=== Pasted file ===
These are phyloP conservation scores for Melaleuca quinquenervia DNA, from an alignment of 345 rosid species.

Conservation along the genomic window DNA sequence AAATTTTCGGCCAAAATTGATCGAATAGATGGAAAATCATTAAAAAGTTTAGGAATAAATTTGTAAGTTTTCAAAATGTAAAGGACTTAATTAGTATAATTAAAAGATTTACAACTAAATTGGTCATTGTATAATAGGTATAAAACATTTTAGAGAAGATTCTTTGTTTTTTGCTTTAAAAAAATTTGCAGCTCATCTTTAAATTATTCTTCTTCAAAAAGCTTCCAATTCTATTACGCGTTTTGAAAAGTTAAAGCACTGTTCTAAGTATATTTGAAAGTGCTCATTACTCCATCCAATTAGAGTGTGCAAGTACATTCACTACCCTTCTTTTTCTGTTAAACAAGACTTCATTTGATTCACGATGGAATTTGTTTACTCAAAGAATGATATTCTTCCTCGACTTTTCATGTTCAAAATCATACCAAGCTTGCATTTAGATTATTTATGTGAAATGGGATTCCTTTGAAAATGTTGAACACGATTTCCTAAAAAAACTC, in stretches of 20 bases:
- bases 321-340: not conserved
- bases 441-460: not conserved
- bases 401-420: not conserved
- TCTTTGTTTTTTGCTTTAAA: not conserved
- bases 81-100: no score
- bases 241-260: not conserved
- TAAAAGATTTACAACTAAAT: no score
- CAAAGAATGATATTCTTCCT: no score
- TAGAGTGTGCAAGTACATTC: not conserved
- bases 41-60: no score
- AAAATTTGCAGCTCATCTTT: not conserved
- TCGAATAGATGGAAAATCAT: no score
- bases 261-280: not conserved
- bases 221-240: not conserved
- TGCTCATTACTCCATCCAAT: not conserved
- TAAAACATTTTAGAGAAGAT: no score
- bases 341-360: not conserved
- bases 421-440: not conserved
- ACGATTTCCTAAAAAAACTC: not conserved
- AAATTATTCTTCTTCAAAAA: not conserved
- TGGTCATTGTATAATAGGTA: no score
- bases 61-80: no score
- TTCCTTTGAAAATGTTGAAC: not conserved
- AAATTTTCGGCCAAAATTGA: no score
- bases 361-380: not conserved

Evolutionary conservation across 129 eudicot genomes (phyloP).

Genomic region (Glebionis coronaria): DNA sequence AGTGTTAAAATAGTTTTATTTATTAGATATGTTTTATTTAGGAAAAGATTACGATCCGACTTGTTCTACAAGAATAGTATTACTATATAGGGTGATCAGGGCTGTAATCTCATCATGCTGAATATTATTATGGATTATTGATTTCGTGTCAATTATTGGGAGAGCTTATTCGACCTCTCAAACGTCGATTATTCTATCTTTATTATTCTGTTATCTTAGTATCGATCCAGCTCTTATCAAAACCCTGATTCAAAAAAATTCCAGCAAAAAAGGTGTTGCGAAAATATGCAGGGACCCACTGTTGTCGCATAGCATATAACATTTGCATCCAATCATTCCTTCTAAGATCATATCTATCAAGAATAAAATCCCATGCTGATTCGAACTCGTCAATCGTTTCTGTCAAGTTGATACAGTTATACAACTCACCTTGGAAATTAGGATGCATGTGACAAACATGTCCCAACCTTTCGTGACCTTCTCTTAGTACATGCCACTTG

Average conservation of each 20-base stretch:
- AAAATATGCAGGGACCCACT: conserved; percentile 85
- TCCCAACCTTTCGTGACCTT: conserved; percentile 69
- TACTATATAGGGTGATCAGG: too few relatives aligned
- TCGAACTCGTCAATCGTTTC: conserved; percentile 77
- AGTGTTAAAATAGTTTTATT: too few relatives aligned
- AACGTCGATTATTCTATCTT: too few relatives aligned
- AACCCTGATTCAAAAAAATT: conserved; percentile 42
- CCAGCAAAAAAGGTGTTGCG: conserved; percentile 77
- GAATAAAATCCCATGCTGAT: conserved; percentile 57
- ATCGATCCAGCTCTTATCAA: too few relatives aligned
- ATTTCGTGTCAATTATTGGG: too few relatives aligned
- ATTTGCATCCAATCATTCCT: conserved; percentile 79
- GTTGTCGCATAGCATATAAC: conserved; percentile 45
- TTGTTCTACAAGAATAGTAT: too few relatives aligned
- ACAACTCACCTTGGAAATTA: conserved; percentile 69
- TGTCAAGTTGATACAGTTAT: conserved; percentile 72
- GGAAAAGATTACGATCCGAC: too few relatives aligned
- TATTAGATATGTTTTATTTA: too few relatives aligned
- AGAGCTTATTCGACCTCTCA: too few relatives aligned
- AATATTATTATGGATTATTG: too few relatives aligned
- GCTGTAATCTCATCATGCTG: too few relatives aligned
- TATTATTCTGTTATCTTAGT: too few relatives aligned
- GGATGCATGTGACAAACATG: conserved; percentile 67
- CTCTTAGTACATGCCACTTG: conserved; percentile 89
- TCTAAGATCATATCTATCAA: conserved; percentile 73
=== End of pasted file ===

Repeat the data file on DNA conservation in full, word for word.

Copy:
These are phyloP conservation scores for Melaleuca quinquenervia DNA, from an alignment of 345 rosid species.

Conservation along the genomic window DNA sequence AAATTTTCGGCCAAAATTGATCGAATAGATGGAAAATCATTAAAAAGTTTAGGAATAAATTTGTAAGTTTTCAAAATGTAAAGGACTTAATTAGTATAATTAAAAGATTTACAACTAAATTGGTCATTGTATAATAGGTATAAAACATTTTAGAGAAGATTCTTTGTTTTTTGCTTTAAAAAAATTTGCAGCTCATCTTTAAATTATTCTTCTTCAAAAAGCTTCCAATTCTATTACGCGTTTTGAAAAGTTAAAGCACTGTTCTAAGTATATTTGAAAGTGCTCATTACTCCATCCAATTAGAGTGTGCAAGTACATTCACTACCCTTCTTTTTCTGTTAAACAAGACTTCATTTGATTCACGATGGAATTTGTTTACTCAAAGAATGATATTCTTCCTCGACTTTTCATGTTCAAAATCATACCAAGCTTGCATTTAGATTATTTATGTGAAATGGGATTCCTTTGAAAATGTTGAACACGATTTCCTAAAAAAACTC, in stretches of 20 bases:
- bases 321-340: not conserved
- bases 441-460: not conserved
- bases 401-420: not conserved
- TCTTTGTTTTTTGCTTTAAA: not conserved
- bases 81-100: no score
- bases 241-260: not conserved
- TAAAAGATTTACAACTAAAT: no score
- CAAAGAATGATATTCTTCCT: no score
- TAGAGTGTGCAAGTACATTC: not conserved
- bases 41-60: no score
- AAAATTTGCAGCTCATCTTT: not conserved
- TCGAATAGATGGAAAATCAT: no score
- bases 261-280: not conserved
- bases 221-240: not conserved
- TGCTCATTACTCCATCCAAT: not conserved
- TAAAACATTTTAGAGAAGAT: no score
- bases 341-360: not conserved
- bases 421-440: not conserved
- ACGATTTCCTAAAAAAACTC: not conserved
- AAATTATTCTTCTTCAAAAA: not conserved
- TGGTCATTGTATAATAGGTA: no score
- bases 61-80: no score
- TTCCTTTGAAAATGTTGAAC: not conserved
- AAATTTTCGGCCAAAATTGA: no score
- bases 361-380: not conserved

Evolutionary conservation across 129 eudicot genomes (phyloP).

Genomic region (Glebionis coronaria): DNA sequence AGTGTTAAAATAGTTTTATTTATTAGATATGTTTTATTTAGGAAAAGATTACGATCCGACTTGTTCTACAAGAATAGTATTACTATATAGGGTGATCAGGGCTGTAATCTCATCATGCTGAATATTATTATGGATTATTGATTTCGTGTCAATTATTGGGAGAGCTTATTCGACCTCTCAAACGTCGATTATTCTATCTTTATTATTCTGTTATCTTAGTATCGATCCAGCTCTTATCAAAACCCTGATTCAAAAAAATTCCAGCAAAAAAGGTGTTGCGAAAATATGCAGGGACCCACTGTTGTCGCATAGCATATAACATTTGCATCCAATCATTCCTTCTAAGATCATATCTATCAAGAATAAAATCCCATGCTGATTCGAACTCGTCAATCGTTTCTGTCAAGTTGATACAGTTATACAACTCACCTTGGAAATTAGGATGCATGTGACAAACATGTCCCAACCTTTCGTGACCTTCTCTTAGTACATGCCACTTG

Average conservation of each 20-base stretch:
- AAAATATGCAGGGACCCACT: conserved; percentile 85
- TCCCAACCTTTCGTGACCTT: conserved; percentile 69
- TACTATATAGGGTGATCAGG: too few relatives aligned
- TCGAACTCGTCAATCGTTTC: conserved; percentile 77
- AGTGTTAAAATAGTTTTATT: too few relatives aligned
- AACGTCGATTATTCTATCTT: too few relatives aligned
- AACCCTGATTCAAAAAAATT: conserved; percentile 42
- CCAGCAAAAAAGGTGTTGCG: conserved; percentile 77
- GAATAAAATCCCATGCTGAT: conserved; percentile 57
- ATCGATCCAGCTCTTATCAA: too few relatives aligned
- ATTTCGTGTCAATTATTGGG: too few relatives aligned
- ATTTGCATCCAATCATTCCT: conserved; percentile 79
- GTTGTCGCATAGCATATAAC: conserved; percentile 45
- TTGTTCTACAAGAATAGTAT: too few relatives aligned
- ACAACTCACCTTGGAAATTA: conserved; percentile 69
- TGTCAAGTTGATACAGTTAT: conserved; percentile 72
- GGAAAAGATTACGATCCGAC: too few relatives aligned
- TATTAGATATGTTTTATTTA: too few relatives aligned
- AGAGCTTATTCGACCTCTCA: too few relatives aligned
- AATATTATTATGGATTATTG: too few relatives aligned
- GCTGTAATCTCATCATGCTG: too few relatives aligned
- TATTATTCTGTTATCTTAGT: too few relatives aligned
- GGATGCATGTGACAAACATG: conserved; percentile 67
- CTCTTAGTACATGCCACTTG: conserved; percentile 89
- TCTAAGATCATATCTATCAA: conserved; percentile 73